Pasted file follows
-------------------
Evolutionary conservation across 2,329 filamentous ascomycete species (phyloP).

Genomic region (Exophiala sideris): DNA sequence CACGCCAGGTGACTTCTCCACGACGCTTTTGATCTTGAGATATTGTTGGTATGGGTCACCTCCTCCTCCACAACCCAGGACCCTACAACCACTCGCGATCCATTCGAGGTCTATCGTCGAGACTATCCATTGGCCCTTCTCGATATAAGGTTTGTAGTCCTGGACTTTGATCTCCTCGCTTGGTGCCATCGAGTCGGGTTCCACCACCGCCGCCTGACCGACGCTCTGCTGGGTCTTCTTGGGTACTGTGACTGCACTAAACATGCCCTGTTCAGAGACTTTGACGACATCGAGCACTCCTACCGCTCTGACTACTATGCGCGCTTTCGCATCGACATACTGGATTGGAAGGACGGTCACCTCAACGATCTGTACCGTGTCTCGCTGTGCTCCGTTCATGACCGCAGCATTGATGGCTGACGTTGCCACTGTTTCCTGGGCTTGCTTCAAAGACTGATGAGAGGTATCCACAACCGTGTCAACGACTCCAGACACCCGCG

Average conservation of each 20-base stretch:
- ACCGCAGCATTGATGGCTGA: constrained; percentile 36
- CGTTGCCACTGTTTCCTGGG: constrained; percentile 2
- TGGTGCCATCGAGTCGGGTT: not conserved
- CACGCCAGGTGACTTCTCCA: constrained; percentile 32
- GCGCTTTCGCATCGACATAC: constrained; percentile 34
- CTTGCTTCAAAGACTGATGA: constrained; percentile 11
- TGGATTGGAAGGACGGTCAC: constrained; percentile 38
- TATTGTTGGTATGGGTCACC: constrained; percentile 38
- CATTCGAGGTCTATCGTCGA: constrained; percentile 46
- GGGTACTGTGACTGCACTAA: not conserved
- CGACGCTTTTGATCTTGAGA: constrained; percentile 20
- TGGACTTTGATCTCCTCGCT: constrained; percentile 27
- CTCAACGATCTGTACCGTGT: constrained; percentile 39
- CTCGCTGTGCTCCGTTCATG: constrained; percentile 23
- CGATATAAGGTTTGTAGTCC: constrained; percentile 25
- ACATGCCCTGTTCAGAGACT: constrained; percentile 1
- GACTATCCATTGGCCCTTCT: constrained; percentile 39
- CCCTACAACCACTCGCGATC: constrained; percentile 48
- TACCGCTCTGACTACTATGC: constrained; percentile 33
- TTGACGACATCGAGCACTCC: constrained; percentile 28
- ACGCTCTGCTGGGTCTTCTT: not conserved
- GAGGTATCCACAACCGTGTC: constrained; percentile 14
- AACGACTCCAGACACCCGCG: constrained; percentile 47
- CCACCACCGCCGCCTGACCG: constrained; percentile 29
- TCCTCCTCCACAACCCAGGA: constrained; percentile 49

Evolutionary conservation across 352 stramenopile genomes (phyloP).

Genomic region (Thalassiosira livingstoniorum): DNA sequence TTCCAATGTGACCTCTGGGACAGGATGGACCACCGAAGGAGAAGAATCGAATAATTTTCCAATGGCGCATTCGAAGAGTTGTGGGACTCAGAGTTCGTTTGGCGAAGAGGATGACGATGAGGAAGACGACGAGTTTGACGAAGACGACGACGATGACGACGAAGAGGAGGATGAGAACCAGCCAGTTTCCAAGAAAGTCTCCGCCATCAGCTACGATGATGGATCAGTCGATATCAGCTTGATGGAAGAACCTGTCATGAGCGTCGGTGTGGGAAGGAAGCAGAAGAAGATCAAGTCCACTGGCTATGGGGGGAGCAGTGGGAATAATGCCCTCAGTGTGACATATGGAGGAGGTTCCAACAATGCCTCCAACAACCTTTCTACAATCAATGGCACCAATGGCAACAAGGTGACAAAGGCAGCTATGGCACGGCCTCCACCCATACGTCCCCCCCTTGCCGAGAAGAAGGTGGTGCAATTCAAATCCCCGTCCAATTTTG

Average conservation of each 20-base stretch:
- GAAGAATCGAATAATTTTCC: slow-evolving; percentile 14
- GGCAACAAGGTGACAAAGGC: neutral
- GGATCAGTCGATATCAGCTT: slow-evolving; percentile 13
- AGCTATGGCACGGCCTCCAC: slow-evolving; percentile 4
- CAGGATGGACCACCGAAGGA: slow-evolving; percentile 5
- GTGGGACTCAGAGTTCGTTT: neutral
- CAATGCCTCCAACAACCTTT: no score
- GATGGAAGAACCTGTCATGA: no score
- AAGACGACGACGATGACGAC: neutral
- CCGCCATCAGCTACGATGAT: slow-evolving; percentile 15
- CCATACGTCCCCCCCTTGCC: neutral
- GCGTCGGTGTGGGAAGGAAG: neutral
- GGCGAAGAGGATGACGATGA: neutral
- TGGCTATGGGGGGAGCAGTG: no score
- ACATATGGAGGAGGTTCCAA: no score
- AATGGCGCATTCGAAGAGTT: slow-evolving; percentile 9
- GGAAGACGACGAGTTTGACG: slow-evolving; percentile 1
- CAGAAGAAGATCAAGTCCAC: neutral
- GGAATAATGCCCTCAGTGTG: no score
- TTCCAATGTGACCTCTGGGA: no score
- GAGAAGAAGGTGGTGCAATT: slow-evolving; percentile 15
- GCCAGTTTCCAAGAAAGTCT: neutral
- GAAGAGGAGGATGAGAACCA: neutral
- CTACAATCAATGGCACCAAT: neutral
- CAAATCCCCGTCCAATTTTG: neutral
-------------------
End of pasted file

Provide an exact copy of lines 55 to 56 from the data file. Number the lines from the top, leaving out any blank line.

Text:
- CTACAATCAATGGCACCAAT: neutral
- CAAATCCCCGTCCAATTTTG: neutral